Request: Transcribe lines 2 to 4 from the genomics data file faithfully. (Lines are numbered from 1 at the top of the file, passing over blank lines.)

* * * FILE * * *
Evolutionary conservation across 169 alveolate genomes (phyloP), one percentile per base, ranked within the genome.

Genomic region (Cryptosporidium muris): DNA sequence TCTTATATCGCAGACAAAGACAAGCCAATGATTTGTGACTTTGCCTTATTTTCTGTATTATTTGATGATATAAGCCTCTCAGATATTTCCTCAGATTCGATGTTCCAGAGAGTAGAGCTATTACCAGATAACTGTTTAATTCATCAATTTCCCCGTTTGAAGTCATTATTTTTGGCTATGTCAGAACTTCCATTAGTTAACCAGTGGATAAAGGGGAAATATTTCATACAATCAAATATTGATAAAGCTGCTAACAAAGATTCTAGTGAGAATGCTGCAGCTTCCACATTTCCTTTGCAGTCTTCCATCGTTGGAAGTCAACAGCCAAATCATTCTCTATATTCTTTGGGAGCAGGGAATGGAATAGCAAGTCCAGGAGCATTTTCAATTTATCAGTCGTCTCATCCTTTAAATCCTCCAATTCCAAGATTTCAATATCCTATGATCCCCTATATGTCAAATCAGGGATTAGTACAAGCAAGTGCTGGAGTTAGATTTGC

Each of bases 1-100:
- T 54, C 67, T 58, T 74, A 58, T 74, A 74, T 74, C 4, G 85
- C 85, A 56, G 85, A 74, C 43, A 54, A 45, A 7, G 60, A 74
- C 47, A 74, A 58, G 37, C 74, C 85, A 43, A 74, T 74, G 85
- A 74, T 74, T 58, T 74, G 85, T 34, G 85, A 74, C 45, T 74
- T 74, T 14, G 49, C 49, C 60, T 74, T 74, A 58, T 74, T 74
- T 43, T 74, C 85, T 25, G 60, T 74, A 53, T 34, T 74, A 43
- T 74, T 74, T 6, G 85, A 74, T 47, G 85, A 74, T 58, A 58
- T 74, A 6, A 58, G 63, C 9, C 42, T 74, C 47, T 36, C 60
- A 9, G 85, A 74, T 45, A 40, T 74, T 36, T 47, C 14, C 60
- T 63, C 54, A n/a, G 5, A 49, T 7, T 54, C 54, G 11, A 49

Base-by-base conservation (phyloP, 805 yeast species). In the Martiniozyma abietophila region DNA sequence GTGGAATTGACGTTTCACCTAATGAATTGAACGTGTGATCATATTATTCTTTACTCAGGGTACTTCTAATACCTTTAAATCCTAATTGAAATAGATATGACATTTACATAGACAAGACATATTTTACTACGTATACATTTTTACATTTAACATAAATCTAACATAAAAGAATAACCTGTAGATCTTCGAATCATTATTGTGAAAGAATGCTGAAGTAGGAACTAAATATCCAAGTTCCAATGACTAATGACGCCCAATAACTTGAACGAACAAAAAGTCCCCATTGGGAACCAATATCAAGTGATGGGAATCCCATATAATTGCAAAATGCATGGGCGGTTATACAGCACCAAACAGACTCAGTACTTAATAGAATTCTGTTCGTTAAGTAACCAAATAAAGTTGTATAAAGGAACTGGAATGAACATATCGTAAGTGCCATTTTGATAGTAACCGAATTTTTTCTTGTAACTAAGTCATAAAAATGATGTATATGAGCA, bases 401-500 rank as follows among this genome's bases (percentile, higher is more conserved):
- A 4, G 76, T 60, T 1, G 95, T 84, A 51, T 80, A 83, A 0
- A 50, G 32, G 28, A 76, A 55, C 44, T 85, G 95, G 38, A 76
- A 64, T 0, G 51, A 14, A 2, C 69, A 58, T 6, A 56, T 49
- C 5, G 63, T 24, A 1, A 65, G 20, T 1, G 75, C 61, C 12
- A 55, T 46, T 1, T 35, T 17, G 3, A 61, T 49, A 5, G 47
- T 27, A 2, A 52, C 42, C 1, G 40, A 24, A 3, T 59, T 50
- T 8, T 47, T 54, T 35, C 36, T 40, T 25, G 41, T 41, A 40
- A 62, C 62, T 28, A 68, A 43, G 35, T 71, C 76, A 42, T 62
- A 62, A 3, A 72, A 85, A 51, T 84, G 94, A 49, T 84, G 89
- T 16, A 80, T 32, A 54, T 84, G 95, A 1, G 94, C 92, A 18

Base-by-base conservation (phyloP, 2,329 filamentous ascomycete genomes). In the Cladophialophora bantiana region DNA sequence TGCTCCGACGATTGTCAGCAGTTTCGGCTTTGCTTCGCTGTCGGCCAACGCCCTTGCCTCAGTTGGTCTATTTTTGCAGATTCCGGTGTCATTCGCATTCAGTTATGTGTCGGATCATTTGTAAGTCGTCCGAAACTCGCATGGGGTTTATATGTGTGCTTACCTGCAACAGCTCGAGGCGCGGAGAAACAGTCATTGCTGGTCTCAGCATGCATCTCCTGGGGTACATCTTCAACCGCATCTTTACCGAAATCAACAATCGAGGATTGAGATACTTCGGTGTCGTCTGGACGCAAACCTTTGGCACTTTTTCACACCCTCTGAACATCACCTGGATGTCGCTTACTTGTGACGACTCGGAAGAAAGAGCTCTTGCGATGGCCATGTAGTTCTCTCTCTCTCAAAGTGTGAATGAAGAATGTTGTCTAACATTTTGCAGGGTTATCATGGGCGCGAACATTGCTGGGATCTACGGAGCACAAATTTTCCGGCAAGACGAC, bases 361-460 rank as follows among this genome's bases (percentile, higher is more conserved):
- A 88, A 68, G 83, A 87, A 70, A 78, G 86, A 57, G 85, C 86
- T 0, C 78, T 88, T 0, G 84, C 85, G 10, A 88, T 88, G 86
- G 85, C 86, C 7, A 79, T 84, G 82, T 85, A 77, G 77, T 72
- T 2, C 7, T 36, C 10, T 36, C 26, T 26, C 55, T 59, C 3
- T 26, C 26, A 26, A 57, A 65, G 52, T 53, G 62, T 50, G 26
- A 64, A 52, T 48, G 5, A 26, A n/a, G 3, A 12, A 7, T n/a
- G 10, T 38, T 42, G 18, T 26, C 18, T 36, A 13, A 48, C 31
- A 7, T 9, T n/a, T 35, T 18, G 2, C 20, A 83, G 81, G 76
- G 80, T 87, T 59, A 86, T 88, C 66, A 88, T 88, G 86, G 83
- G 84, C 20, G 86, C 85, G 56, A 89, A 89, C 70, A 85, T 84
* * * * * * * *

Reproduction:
Genomic region (Cryptosporidium muris): DNA sequence TCTTATATCGCAGACAAAGACAAGCCAATGATTTGTGACTTTGCCTTATTTTCTGTATTATTTGATGATATAAGCCTCTCAGATATTTCCTCAGATTCGATGTTCCAGAGAGTAGAGCTATTACCAGATAACTGTTTAATTCATCAATTTCCCCGTTTGAAGTCATTATTTTTGGCTATGTCAGAACTTCCATTAGTTAACCAGTGGATAAAGGGGAAATATTTCATACAATCAAATATTGATAAAGCTGCTAACAAAGATTCTAGTGAGAATGCTGCAGCTTCCACATTTCCTTTGCAGTCTTCCATCGTTGGAAGTCAACAGCCAAATCATTCTCTATATTCTTTGGGAGCAGGGAATGGAATAGCAAGTCCAGGAGCATTTTCAATTTATCAGTCGTCTCATCCTTTAAATCCTCCAATTCCAAGATTTCAATATCCTATGATCCCCTATATGTCAAATCAGGGATTAGTACAAGCAAGTGCTGGAGTTAGATTTGC

Each of bases 1-100:
- T 54, C 67, T 58, T 74, A 58, T 74, A 74, T 74, C 4, G 85